Stomatal density of plants may vary depending on environmental factors, such as CO2 concentration. Under the current atmospheric conditions, it is expected that leaves have different stomatal density than they had hundreds or thousands of years ago, due to the rise in CO2 in the atmosphere. Coprolites of the extinct Myotragus balearicus from Cova Estreta (Pollença, Mallorca), with a radiocarbon age of 3775-3640 cal. bc, have been used to study the diet of this bovid. A significant amount of epidermal fragments of Buxus was found in the faecal material. Three coprolites were used to estimate the stomatal density and stomatal index of Buxus epidermal fragments from this period. Samples of the endangered Buxus balearica, the sole species of Buxus currently present on Mallorca, and samples of the Buxus sempervirens, present in the nearest mainland, were also collected in different locations. Leaves were examined using microscopy to determine and compare the stomatal density and stomatal index between current plant material and coprolite material. The results indicated a higher value for stomatal index (12.71) and stomatal density (297.61 stomata/mm2) in leaves from the coprolites versus leaves of the living B. balearica and B. sempervirens species (7.99 and 227.77 stomata/mm2 respectively). These results could provide a palaeobotanic evidence of a change in atmospheric CO2 concentration since mid-Holocene in the Mediterranean basin. © The Author(s) 2014.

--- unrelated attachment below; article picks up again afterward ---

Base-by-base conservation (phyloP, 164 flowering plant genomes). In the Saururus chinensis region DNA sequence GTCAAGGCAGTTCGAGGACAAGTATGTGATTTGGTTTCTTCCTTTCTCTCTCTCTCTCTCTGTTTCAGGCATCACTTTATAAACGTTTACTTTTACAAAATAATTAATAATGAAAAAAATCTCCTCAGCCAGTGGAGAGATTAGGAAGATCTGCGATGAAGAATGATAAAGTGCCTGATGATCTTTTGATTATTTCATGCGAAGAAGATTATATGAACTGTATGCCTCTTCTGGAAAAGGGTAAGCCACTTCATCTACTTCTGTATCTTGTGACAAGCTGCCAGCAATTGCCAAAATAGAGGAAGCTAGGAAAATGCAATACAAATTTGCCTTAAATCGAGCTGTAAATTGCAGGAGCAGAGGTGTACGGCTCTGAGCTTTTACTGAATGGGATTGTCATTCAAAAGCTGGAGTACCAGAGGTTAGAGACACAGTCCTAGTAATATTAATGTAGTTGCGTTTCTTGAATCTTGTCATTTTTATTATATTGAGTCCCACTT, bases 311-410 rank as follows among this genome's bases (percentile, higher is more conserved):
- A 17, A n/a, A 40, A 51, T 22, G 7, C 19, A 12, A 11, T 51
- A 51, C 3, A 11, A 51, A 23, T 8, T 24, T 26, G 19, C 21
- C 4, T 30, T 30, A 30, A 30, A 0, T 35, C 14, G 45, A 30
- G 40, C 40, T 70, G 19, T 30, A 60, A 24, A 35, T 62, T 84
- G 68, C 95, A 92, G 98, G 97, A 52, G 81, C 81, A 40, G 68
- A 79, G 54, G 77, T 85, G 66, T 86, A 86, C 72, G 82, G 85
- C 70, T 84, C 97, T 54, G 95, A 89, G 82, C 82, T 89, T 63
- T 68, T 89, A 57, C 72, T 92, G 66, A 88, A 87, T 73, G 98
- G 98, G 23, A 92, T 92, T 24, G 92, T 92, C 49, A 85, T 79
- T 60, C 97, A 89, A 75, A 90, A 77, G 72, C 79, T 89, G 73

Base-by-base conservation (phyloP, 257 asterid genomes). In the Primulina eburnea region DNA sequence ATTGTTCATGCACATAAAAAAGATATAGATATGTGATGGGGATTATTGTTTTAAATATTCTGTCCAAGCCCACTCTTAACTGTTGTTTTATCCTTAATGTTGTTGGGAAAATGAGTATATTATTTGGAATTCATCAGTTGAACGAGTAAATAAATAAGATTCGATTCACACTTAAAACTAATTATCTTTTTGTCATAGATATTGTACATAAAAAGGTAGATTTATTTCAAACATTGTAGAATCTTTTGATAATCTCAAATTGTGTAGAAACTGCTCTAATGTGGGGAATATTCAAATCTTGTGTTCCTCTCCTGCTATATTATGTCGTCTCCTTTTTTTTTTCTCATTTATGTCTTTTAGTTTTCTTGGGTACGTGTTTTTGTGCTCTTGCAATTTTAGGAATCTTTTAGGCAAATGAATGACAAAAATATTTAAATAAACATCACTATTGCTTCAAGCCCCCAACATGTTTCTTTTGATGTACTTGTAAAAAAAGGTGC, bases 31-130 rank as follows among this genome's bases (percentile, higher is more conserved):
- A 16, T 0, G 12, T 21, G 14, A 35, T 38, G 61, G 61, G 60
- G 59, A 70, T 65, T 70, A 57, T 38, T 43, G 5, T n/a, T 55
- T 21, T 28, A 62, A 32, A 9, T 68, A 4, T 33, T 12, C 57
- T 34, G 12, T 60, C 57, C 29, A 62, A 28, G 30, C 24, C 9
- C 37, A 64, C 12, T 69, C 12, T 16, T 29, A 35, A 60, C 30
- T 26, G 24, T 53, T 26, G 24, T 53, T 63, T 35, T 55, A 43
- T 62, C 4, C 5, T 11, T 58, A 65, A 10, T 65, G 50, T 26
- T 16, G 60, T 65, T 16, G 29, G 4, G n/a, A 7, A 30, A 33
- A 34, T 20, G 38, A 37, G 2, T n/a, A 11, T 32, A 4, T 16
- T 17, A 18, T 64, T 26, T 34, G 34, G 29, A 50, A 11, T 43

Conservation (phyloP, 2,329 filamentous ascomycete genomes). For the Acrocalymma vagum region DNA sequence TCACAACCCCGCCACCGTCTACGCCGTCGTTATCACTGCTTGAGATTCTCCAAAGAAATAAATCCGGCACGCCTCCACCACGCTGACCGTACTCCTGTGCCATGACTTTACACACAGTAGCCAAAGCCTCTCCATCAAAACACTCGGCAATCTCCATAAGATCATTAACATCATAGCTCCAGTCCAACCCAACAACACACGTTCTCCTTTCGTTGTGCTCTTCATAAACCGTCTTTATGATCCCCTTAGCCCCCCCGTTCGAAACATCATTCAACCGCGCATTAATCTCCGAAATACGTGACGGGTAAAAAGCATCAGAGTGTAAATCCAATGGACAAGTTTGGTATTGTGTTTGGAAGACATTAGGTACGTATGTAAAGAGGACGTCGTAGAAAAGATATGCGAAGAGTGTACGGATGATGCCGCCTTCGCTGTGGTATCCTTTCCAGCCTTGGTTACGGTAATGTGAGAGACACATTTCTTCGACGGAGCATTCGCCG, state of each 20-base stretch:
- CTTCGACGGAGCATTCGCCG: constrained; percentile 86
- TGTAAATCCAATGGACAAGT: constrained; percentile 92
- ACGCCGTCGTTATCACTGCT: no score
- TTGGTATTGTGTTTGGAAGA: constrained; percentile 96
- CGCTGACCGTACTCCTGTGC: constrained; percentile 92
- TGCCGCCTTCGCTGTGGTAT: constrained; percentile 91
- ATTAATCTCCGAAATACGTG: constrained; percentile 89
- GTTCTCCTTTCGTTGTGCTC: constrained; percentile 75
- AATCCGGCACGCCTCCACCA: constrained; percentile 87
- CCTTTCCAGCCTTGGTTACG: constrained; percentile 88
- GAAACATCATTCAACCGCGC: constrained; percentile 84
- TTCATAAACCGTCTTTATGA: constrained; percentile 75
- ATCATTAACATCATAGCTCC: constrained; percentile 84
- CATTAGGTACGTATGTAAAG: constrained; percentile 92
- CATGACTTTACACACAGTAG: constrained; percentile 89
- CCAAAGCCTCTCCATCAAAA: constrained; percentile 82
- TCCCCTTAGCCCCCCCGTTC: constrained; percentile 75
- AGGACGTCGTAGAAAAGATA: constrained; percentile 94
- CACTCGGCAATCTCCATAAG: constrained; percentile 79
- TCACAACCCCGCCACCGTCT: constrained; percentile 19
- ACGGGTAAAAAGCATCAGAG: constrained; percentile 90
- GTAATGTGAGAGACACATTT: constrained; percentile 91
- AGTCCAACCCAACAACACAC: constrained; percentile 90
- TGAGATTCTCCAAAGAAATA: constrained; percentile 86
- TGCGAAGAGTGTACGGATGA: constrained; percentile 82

|Publication status||Published - 1 Jan 2014|
- epidermal fragments
- fossil leaves
- microhistological analysis